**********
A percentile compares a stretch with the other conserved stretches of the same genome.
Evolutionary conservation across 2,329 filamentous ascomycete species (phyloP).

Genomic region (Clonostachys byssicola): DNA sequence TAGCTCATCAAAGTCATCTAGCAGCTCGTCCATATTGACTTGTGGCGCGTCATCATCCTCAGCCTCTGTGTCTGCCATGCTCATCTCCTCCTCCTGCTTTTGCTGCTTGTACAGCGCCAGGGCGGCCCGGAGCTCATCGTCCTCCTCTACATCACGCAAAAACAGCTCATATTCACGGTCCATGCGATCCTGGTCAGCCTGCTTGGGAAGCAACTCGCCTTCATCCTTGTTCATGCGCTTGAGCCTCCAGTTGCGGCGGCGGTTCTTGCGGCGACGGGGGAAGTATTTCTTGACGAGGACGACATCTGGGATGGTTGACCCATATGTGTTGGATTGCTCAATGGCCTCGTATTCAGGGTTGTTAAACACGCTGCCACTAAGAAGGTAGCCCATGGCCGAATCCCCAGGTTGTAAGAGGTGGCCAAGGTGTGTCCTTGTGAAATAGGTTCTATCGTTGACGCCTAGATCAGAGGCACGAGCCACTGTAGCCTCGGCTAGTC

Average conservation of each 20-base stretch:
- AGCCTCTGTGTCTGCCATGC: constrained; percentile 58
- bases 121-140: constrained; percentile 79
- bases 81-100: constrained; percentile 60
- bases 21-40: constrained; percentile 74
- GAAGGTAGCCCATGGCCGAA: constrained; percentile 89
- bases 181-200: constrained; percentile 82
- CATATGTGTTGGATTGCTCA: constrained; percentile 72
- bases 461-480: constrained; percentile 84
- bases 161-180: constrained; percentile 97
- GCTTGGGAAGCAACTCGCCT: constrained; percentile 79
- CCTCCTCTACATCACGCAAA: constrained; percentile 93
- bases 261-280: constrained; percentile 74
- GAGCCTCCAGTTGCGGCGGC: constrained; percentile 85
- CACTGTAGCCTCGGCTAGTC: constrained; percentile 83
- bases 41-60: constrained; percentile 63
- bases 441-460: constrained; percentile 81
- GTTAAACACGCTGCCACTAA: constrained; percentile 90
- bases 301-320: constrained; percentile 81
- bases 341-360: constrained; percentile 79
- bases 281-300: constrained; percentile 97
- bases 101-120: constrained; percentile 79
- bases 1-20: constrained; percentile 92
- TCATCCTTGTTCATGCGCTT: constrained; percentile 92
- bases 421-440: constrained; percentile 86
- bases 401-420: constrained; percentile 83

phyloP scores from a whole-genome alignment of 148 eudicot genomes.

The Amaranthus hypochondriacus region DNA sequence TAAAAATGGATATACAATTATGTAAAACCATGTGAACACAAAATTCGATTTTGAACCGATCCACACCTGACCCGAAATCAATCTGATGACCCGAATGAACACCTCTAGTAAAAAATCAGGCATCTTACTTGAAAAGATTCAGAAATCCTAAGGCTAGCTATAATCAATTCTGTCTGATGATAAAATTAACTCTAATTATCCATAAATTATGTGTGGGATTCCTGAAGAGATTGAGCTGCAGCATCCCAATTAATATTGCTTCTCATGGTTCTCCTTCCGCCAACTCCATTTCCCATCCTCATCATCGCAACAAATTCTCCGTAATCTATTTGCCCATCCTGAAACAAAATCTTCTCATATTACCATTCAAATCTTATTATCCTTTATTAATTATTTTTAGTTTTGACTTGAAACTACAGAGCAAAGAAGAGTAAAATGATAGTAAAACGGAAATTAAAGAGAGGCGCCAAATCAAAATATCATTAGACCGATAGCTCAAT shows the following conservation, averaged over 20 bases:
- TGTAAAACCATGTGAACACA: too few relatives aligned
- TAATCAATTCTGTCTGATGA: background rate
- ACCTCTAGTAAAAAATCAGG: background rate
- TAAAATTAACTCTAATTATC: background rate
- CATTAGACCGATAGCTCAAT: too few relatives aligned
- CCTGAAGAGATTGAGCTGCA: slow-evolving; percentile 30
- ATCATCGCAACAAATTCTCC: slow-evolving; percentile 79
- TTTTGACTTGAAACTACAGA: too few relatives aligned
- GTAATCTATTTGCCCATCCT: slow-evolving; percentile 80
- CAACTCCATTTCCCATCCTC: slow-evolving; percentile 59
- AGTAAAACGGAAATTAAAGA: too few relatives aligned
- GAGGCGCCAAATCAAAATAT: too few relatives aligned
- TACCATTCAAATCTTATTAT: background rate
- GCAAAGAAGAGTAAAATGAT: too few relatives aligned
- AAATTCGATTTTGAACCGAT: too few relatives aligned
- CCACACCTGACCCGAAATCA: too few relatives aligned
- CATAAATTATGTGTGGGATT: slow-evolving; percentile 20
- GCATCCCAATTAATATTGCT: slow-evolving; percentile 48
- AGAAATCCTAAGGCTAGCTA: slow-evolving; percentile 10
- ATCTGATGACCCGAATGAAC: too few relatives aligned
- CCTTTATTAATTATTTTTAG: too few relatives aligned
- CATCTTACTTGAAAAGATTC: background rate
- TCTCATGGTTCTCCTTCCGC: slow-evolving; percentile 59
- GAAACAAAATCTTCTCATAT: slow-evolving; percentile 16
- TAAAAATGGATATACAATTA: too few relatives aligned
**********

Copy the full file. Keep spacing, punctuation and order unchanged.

A percentile compares a stretch with the other conserved stretches of the same genome.
Evolutionary conservation across 2,329 filamentous ascomycete species (phyloP).

Genomic region (Clonostachys byssicola): DNA sequence TAGCTCATCAAAGTCATCTAGCAGCTCGTCCATATTGACTTGTGGCGCGTCATCATCCTCAGCCTCTGTGTCTGCCATGCTCATCTCCTCCTCCTGCTTTTGCTGCTTGTACAGCGCCAGGGCGGCCCGGAGCTCATCGTCCTCCTCTACATCACGCAAAAACAGCTCATATTCACGGTCCATGCGATCCTGGTCAGCCTGCTTGGGAAGCAACTCGCCTTCATCCTTGTTCATGCGCTTGAGCCTCCAGTTGCGGCGGCGGTTCTTGCGGCGACGGGGGAAGTATTTCTTGACGAGGACGACATCTGGGATGGTTGACCCATATGTGTTGGATTGCTCAATGGCCTCGTATTCAGGGTTGTTAAACACGCTGCCACTAAGAAGGTAGCCCATGGCCGAATCCCCAGGTTGTAAGAGGTGGCCAAGGTGTGTCCTTGTGAAATAGGTTCTATCGTTGACGCCTAGATCAGAGGCACGAGCCACTGTAGCCTCGGCTAGTC

Average conservation of each 20-base stretch:
- AGCCTCTGTGTCTGCCATGC: constrained; percentile 58
- bases 121-140: constrained; percentile 79
- bases 81-100: constrained; percentile 60
- bases 21-40: constrained; percentile 74
- GAAGGTAGCCCATGGCCGAA: constrained; percentile 89
- bases 181-200: constrained; percentile 82
- CATATGTGTTGGATTGCTCA: constrained; percentile 72
- bases 461-480: constrained; percentile 84
- bases 161-180: constrained; percentile 97
- GCTTGGGAAGCAACTCGCCT: constrained; percentile 79
- CCTCCTCTACATCACGCAAA: constrained; percentile 93
- bases 261-280: constrained; percentile 74
- GAGCCTCCAGTTGCGGCGGC: constrained; percentile 85
- CACTGTAGCCTCGGCTAGTC: constrained; percentile 83
- bases 41-60: constrained; percentile 63
- bases 441-460: constrained; percentile 81
- GTTAAACACGCTGCCACTAA: constrained; percentile 90
- bases 301-320: constrained; percentile 81
- bases 341-360: constrained; percentile 79
- bases 281-300: constrained; percentile 97
- bases 101-120: constrained; percentile 79
- bases 1-20: constrained; percentile 92
- TCATCCTTGTTCATGCGCTT: constrained; percentile 92
- bases 421-440: constrained; percentile 86
- bases 401-420: constrained; percentile 83

phyloP scores from a whole-genome alignment of 148 eudicot genomes.

The Amaranthus hypochondriacus region DNA sequence TAAAAATGGATATACAATTATGTAAAACCATGTGAACACAAAATTCGATTTTGAACCGATCCACACCTGACCCGAAATCAATCTGATGACCCGAATGAACACCTCTAGTAAAAAATCAGGCATCTTACTTGAAAAGATTCAGAAATCCTAAGGCTAGCTATAATCAATTCTGTCTGATGATAAAATTAACTCTAATTATCCATAAATTATGTGTGGGATTCCTGAAGAGATTGAGCTGCAGCATCCCAATTAATATTGCTTCTCATGGTTCTCCTTCCGCCAACTCCATTTCCCATCCTCATCATCGCAACAAATTCTCCGTAATCTATTTGCCCATCCTGAAACAAAATCTTCTCATATTACCATTCAAATCTTATTATCCTTTATTAATTATTTTTAGTTTTGACTTGAAACTACAGAGCAAAGAAGAGTAAAATGATAGTAAAACGGAAATTAAAGAGAGGCGCCAAATCAAAATATCATTAGACCGATAGCTCAAT shows the following conservation, averaged over 20 bases:
- TGTAAAACCATGTGAACACA: too few relatives aligned
- TAATCAATTCTGTCTGATGA: background rate
- ACCTCTAGTAAAAAATCAGG: background rate
- TAAAATTAACTCTAATTATC: background rate
- CATTAGACCGATAGCTCAAT: too few relatives aligned
- CCTGAAGAGATTGAGCTGCA: slow-evolving; percentile 30
- ATCATCGCAACAAATTCTCC: slow-evolving; percentile 79
- TTTTGACTTGAAACTACAGA: too few relatives aligned
- GTAATCTATTTGCCCATCCT: slow-evolving; percentile 80
- CAACTCCATTTCCCATCCTC: slow-evolving; percentile 59
- AGTAAAACGGAAATTAAAGA: too few relatives aligned
- GAGGCGCCAAATCAAAATAT: too few relatives aligned
- TACCATTCAAATCTTATTAT: background rate
- GCAAAGAAGAGTAAAATGAT: too few relatives aligned
- AAATTCGATTTTGAACCGAT: too few relatives aligned
- CCACACCTGACCCGAAATCA: too few relatives aligned
- CATAAATTATGTGTGGGATT: slow-evolving; percentile 20
- GCATCCCAATTAATATTGCT: slow-evolving; percentile 48
- AGAAATCCTAAGGCTAGCTA: slow-evolving; percentile 10
- ATCTGATGACCCGAATGAAC: too few relatives aligned
- CCTTTATTAATTATTTTTAG: too few relatives aligned
- CATCTTACTTGAAAAGATTC: background rate
- TCTCATGGTTCTCCTTCCGC: slow-evolving; percentile 59
- GAAACAAAATCTTCTCATAT: slow-evolving; percentile 16
- TAAAAATGGATATACAATTA: too few relatives aligned